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Testing Sacituzumab Govitecan Therapy in Patients With HER2-Negative Breast Cancer and Brain Metastases.

Status
Active
Cancer Type
Brain Cancer
Breast Cancer
Trial Phase
Phase II
Eligibility
18 years and older, male and female, Male and Female
Study Type
Treatment
Other
NCT ID
04647916
Protocol IDs
S2007 (primary)
NCI-2020-07706
Study Sponsor
SWOG

Summary

This phase II trial studies the effect of sacituzumab govitecan in treating patients with HER2-negative breast cancer that has spread to the brain (brain metastases). Sacituzumab govitecan is a monoclonal antibody, called sacituzumab, linked to a chemotherapy drug, called govitecan. Sacituzumab is a form of targeted therapy because it attaches to specific molecules on the surface of cancer cells, known as Trop-2 receptors, and delivers govitecan to kill them. Giving sacituzumab govitecan may shrink the cancer in the brain and/or extend the time until the cancer gets worse.

Objectives

PRIMARY OBJECTIVE:

I. To evaluate the intracranial objective response rate (ORR) (complete response [CR] or partial response [PR] by Response Assessment in Neuro-Oncology Brain Metastases [RANO-BM]) with sacituzumab govitecan (IMMU-132) in patients with HER2-negative metastatic breast cancer with brain involvement.

SECONDARY OBJECTIVES:

I. To evaluate bi-compartmental progression-free survival in this population. II. To evaluate overall survival in this population. III. To assess safety and tolerability of sacituzumab govitecan (IMMU-132) treatment in this population.

IV. To evaluate ORR by hormone-receptor (HR) subgroup (HR+, HR-).

BANKING OBJECTIVE:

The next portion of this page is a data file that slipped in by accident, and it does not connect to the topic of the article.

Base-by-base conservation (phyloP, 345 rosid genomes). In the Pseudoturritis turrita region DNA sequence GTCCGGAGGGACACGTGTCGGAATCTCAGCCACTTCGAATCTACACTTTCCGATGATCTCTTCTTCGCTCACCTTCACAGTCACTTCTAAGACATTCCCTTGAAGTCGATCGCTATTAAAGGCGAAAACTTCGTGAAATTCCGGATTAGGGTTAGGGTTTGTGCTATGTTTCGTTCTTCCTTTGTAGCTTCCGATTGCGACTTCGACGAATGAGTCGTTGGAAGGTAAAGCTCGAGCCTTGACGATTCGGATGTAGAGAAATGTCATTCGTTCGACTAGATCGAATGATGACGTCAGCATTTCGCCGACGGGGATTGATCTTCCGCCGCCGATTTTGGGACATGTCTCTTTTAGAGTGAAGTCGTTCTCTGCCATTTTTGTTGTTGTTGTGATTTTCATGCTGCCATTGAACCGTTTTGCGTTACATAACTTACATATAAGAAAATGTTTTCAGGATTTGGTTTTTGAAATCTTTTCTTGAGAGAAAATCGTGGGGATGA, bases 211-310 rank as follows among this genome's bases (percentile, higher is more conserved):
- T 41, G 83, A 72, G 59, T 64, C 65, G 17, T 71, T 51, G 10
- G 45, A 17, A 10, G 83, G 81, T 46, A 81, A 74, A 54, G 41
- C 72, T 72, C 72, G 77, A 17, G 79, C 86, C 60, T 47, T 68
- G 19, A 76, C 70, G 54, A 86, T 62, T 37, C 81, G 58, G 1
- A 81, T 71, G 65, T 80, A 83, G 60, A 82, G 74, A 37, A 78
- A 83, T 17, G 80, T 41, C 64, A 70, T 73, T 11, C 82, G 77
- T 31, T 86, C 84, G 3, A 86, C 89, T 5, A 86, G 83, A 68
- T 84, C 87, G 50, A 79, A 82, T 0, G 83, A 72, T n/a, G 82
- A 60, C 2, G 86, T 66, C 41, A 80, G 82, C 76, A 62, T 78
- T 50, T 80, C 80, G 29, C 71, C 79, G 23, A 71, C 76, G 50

I. To bank specimens for future correlative studies.

OUTLINE:

Patients receive sacituzumab govitecan intravenously (IV) over 1-3 hours on days 1 and 8. Cycles repeat every 21 days for up to 2 years in the absence of disease progression or unacceptable toxicity.

After completion of study registration, patients are followed up every 3 months for 1 year and then every 6 months for 1 year.

**Clinical trials are research studies that involve people. These studies test new ways to prevent, detect, diagnose, or treat diseases. People who take part in cancer clinical trials have an opportunity to contribute to scientists’ knowledge about cancer and to help in the development of improved cancer treatments. They also receive state-of-the-art care from cancer experts... Click here to learn more about clinical trials.
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Advancing Cancer Care through Partnerships and Innovation

Georgia CORE is a statewide nonprofitthat leverages partnerships and innovation to attract more clinical trials, increase research, and promote education and early detection to improve cancer care for Georgians in rural, urban, and suburban communities across the state.